Cooperation Partners are: Stanford KSL, INRIA France, and the Worcester Polytechnic Institute, Boston, USA.

Other activities include

·         Working on the relationship between TopicMaps and DAML. TopicMaps is a recent ISO standard and enjoys strong commercial support (see for a list of companies supporting TopicMaps). To prevent the Semantic Web from splitting in two separate incompatible sub-webs, it is important to relate DAML to TopicMaps. We, together with Martin Lacher (a visitor from the Technical University of Munich) achieved a first success by developing an RDF model of TopicMaps. Using our InterDataWorking approach and deploying our inference engine TRIPLE, we hope to make DAML and TopicMaps interoperable.

·         Dissemination of DAML and Semantic Web Technologies at the Semantic Web Workshop during WWW10 (May 31, Hong Kong). We involved in co-organizing this event, together with the University of Karlsruhe, University of Amsterdam, and the University of Georgia.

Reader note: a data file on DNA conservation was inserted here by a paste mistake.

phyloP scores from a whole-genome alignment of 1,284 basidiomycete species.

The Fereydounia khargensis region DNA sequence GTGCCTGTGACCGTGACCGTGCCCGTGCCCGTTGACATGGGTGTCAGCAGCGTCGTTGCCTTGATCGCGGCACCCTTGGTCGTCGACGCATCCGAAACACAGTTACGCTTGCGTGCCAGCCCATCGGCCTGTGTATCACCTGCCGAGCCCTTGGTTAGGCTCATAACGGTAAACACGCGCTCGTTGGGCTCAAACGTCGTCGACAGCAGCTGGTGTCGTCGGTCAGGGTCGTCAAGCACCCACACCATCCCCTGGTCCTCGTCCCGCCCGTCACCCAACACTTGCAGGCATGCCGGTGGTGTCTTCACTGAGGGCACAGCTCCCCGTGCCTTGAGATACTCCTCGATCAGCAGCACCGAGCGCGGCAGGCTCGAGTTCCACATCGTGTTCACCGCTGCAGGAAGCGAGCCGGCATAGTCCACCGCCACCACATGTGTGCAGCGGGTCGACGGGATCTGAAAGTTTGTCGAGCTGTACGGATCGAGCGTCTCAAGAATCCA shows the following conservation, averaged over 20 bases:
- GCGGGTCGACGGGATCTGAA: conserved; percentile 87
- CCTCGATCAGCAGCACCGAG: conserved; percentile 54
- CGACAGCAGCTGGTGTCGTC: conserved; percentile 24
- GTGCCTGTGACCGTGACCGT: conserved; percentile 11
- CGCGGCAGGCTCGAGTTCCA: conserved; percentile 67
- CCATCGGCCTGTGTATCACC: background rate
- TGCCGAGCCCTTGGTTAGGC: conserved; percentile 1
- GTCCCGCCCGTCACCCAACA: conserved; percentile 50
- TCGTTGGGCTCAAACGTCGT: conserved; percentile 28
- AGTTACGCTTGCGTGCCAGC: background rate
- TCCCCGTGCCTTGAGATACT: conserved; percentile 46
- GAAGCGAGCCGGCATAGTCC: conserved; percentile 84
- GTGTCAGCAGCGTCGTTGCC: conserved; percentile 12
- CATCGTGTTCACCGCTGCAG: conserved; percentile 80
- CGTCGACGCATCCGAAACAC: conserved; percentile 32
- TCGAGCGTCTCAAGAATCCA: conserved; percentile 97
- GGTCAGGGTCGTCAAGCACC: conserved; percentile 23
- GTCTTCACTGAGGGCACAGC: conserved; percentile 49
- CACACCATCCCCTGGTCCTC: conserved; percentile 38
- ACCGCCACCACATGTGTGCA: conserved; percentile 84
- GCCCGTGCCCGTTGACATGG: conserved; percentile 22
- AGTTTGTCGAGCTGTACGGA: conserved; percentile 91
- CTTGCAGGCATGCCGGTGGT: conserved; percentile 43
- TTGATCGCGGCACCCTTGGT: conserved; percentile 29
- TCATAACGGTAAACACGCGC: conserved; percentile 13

4         Appendix A: Workplan

This appendix elaborates on the cooperation with ISI (Martin Frank).

1.       Create a “shallow” upper ontology of currently available DAML tools (parsers, crawlers, viewers, editors). [Karlsruhe]

2.       Classify currently available tools according to that ontology. [all]

3.       Create polished WebScripter reports of the available tools. [ISI]

4.       Put up this living (self-refreshing) list of DAML tools on [Stanford DB], support from ISI]

5.       Create a dedicated ontology for a Web-based DAML viewer (a servlet that when given a list of URLs will load the DAML and render it to HTML in some fashion) [both Karlsruhe and ISI, independently, separately conceived ontologies, separately written viewing service].

6.       Use WebScripter to map each ontology into the ontology (as a result, the viewing services show up on page) [ISI and Karlruhe]

7.       Use WebScripter to produce DAML that asserts the equivalence of invocation parameters of the two viewing services. [ISI]

8.       Write a program that takes a DAML database, dynamically discovers available viewers by consulting WebScripter ontology equivalence information, and then actually invokes one of the viewing services. [Karlsruhe and ISI]. This final step presents some first semantic interoperability at the tool level (new viewing services can be discovered and incorporated without having to re-write any code of the invoking program).

5         Appendix B: A Vision for the Outer Years